Early on Sunday morning, Naco, Arizona residents were advised that sewage from Mexico was pouring into town near the port of entry. Initially, residents were advised to prepare to evacuate the area if the flow from Mexico was not stopped “in a few hours.”
The leak is flowing west from Mexico onto private property on the American side of the border. Initially, the sewage was flowing towards Naco Elementary school, but now according to sources is being diverted to ranch land.
|Initial Cochise County Advisory|
Following a leak of raw sewage, near the Naco Point of Entry, nearby residents are being asked to prepare to leave their homes if the flow from Mexico is not stopped in the next few hours. The local area is defined as Naco Highway, Humfrey Drive, Friend Drive, and Domingez Street.
Residents should be prepared to leave for 24-48 hours. There is currently no immediate life threats. The leak occurred early this morning and is being responded to by Cochise County environmental health, AZ Dept. of Environmental Quality, Naco Fire Department, and Sonoran first responders.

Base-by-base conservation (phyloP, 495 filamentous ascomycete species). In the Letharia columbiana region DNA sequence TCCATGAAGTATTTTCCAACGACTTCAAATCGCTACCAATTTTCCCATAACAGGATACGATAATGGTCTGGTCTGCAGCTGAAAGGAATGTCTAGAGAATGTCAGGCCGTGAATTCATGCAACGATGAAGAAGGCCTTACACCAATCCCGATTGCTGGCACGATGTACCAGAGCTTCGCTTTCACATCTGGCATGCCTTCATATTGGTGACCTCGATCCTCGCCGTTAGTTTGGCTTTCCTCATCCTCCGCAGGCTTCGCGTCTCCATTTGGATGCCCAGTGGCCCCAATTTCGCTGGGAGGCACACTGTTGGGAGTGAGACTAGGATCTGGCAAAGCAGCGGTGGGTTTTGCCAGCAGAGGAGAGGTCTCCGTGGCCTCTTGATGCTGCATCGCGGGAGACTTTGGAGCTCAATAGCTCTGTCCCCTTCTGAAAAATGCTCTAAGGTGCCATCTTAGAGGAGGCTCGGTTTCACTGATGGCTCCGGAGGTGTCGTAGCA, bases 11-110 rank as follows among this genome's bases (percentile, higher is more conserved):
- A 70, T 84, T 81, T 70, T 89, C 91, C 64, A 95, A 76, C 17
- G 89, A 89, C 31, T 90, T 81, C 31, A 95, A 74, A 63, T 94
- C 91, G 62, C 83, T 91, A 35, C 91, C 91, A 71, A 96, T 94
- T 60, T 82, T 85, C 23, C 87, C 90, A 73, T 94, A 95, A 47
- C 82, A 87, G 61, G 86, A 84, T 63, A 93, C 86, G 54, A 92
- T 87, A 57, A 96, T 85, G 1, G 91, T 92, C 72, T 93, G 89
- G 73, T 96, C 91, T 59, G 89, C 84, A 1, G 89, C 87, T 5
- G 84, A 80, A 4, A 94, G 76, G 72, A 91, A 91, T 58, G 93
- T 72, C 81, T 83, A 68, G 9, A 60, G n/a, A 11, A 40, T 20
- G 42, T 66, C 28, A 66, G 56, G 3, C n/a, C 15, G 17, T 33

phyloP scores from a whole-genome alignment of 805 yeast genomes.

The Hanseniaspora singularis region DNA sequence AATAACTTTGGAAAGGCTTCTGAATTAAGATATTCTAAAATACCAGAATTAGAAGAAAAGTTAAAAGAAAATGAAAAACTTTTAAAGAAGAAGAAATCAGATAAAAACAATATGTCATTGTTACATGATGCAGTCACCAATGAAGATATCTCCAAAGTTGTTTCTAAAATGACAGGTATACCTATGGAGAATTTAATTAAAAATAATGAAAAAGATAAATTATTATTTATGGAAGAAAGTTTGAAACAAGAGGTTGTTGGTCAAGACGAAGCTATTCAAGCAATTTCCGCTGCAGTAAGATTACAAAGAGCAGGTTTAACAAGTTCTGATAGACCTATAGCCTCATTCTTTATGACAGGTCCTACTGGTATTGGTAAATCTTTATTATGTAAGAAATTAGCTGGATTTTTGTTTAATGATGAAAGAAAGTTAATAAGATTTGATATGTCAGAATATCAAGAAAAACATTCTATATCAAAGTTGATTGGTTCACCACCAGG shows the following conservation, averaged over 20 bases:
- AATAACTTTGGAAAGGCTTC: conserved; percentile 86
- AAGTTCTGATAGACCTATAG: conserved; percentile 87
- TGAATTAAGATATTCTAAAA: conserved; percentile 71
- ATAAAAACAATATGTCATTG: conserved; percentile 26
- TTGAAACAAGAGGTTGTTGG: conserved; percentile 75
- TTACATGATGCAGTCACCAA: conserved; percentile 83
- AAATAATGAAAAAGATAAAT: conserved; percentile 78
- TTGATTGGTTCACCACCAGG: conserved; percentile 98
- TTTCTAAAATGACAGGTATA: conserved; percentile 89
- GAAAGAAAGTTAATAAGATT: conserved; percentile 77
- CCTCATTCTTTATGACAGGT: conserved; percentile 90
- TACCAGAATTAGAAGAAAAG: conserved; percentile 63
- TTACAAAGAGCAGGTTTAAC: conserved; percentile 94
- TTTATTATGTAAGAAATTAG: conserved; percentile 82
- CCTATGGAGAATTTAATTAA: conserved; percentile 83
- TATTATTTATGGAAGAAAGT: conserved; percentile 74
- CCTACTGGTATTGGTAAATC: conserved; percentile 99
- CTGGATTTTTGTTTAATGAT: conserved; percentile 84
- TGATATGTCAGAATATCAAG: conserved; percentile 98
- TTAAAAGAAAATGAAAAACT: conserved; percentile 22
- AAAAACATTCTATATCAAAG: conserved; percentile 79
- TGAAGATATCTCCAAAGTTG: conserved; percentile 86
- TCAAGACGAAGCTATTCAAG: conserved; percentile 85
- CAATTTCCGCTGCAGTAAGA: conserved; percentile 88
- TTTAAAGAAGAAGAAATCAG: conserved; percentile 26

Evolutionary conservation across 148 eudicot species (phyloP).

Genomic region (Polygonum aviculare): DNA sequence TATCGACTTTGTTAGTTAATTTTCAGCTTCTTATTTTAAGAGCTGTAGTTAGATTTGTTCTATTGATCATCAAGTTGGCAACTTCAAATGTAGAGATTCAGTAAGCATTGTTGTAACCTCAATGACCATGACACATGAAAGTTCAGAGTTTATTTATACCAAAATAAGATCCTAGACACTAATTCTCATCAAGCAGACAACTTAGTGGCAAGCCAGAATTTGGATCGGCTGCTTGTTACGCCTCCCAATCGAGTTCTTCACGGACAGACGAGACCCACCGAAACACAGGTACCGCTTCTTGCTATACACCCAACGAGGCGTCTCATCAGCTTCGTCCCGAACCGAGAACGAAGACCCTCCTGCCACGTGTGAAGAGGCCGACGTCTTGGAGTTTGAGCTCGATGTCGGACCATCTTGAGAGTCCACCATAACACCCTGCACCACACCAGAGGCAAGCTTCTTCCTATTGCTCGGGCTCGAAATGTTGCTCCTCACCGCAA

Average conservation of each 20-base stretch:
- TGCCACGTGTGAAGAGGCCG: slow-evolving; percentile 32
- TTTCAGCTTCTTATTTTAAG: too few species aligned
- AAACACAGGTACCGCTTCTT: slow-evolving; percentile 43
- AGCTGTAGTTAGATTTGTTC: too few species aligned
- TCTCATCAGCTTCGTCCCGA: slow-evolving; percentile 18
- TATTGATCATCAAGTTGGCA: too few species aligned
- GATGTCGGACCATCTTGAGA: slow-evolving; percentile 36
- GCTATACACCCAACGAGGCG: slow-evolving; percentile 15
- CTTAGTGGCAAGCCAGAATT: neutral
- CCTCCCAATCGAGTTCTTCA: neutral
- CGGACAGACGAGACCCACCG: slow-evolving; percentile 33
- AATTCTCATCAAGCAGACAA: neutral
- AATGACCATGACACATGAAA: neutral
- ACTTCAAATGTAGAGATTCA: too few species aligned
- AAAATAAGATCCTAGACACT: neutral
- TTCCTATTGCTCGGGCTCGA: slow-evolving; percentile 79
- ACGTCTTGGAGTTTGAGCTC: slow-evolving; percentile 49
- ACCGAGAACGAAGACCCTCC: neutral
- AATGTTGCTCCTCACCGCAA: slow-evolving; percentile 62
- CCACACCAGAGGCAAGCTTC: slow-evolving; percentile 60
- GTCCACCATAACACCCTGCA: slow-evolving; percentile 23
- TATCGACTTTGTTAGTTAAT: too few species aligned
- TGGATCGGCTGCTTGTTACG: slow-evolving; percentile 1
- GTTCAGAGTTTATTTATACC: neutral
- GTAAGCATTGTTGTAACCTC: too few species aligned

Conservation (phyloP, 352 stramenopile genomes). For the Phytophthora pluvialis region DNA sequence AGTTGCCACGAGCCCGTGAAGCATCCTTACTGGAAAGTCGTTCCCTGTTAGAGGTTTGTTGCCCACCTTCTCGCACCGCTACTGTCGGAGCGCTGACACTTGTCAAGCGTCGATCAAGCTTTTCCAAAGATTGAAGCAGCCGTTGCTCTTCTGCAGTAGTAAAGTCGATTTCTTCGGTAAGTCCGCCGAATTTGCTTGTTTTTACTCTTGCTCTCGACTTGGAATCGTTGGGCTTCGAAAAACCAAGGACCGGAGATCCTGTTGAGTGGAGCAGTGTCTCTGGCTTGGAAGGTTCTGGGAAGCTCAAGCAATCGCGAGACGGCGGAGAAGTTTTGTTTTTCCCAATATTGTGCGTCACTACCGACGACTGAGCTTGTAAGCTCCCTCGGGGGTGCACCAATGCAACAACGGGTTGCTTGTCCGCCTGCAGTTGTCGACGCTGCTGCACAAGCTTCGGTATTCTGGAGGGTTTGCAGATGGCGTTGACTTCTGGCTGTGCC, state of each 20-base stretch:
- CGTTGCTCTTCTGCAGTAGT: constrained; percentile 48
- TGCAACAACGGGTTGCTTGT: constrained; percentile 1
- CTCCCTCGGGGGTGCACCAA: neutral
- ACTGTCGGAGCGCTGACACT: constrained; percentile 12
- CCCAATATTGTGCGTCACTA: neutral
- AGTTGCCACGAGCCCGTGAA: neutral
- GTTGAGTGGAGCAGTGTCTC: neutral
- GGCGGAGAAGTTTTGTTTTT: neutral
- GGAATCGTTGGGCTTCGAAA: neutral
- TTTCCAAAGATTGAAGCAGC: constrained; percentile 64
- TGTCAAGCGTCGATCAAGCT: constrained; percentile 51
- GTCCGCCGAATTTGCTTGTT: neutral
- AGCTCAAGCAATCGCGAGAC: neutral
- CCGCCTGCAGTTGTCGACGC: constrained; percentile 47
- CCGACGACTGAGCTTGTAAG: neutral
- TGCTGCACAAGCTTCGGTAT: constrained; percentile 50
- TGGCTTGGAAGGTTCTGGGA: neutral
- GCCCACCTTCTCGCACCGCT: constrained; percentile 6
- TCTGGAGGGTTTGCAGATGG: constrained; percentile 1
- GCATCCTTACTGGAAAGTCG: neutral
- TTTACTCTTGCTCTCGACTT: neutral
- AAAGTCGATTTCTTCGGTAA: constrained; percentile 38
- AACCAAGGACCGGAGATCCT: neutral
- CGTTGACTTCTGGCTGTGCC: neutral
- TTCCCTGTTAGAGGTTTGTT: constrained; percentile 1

Cochise County Highway crews built berms to prevent any overflow of pooled water.
The International Boundary & Water Commission, which is supposed to prevent leaks like this, is expected to help with mitigation.
A temporary solution to stem the flow of sewage from Mexico has failed.
Authorities are continuing to monitor the situation and mitigate the flow. Work is ongoing to contain and chlorinate the pooled sewage from the first flow. According to the Cochise County Sheriff’s Office, “The active flow is being treated with chlorine by County Environmental Health, who will continue to assess the situation.”
In the past, a Mexican sewage leak on ranch land was responsible for the deaths of nearly ten calves.
With school back in session, many children who attend Naco Elementary from the U.S and Mexico will also be at risk from the contaminated flow.
Naco Port of Entry from Mexico May 6, 2016
On school days, children come through the Naco Port of Entry from Mexico to attend Naco Elementary School and catch buses to schools further in the interior of the U.S. On Sunday, officials were concerned that the dangerous sewage was flowing along their path and toward homes in the small border town.